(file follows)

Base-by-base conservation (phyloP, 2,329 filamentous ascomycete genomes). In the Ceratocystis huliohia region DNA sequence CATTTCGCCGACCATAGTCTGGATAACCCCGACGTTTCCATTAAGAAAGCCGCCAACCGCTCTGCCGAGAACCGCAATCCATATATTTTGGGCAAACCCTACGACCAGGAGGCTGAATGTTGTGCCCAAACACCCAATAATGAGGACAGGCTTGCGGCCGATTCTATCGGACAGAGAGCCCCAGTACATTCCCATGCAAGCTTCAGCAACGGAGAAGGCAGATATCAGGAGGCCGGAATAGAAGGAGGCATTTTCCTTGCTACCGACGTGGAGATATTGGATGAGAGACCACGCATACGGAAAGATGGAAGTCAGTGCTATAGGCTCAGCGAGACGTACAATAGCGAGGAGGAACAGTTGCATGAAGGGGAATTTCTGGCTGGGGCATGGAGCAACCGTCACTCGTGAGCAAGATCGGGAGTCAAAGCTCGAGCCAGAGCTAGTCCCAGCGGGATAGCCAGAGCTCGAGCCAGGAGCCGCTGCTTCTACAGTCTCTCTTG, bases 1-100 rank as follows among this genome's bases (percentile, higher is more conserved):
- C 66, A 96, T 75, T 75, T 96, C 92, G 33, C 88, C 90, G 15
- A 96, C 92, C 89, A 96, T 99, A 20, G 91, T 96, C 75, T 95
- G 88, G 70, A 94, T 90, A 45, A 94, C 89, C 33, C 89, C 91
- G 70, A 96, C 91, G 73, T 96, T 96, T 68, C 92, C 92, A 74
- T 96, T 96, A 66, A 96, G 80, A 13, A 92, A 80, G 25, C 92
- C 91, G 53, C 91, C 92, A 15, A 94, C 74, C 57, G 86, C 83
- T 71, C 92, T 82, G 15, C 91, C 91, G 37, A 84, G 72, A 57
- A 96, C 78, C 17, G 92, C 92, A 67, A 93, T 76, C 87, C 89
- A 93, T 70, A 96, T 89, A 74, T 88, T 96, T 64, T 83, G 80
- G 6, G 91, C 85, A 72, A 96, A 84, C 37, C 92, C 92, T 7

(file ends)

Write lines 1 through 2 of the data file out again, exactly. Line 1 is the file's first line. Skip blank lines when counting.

Base-by-base conservation (phyloP, 2,329 filamentous ascomycete genomes). In the Ceratocystis huliohia region DNA sequence CATTTCGCCGACCATAGTCTGGATAACCCCGACGTTTCCATTAAGAAAGCCGCCAACCGCTCTGCCGAGAACCGCAATCCATATATTTTGGGCAAACCCTACGACCAGGAGGCTGAATGTTGTGCCCAAACACCCAATAATGAGGACAGGCTTGCGGCCGATTCTATCGGACAGAGAGCCCCAGTACATTCCCATGCAAGCTTCAGCAACGGAGAAGGCAGATATCAGGAGGCCGGAATAGAAGGAGGCATTTTCCTTGCTACCGACGTGGAGATATTGGATGAGAGACCACGCATACGGAAAGATGGAAGTCAGTGCTATAGGCTCAGCGAGACGTACAATAGCGAGGAGGAACAGTTGCATGAAGGGGAATTTCTGGCTGGGGCATGGAGCAACCGTCACTCGTGAGCAAGATCGGGAGTCAAAGCTCGAGCCAGAGCTAGTCCCAGCGGGATAGCCAGAGCTCGAGCCAGGAGCCGCTGCTTCTACAGTCTCTCTTG, bases 1-100 rank as follows among this genome's bases (percentile, higher is more conserved):
- C 66, A 96, T 75, T 75, T 96, C 92, G 33, C 88, C 90, G 15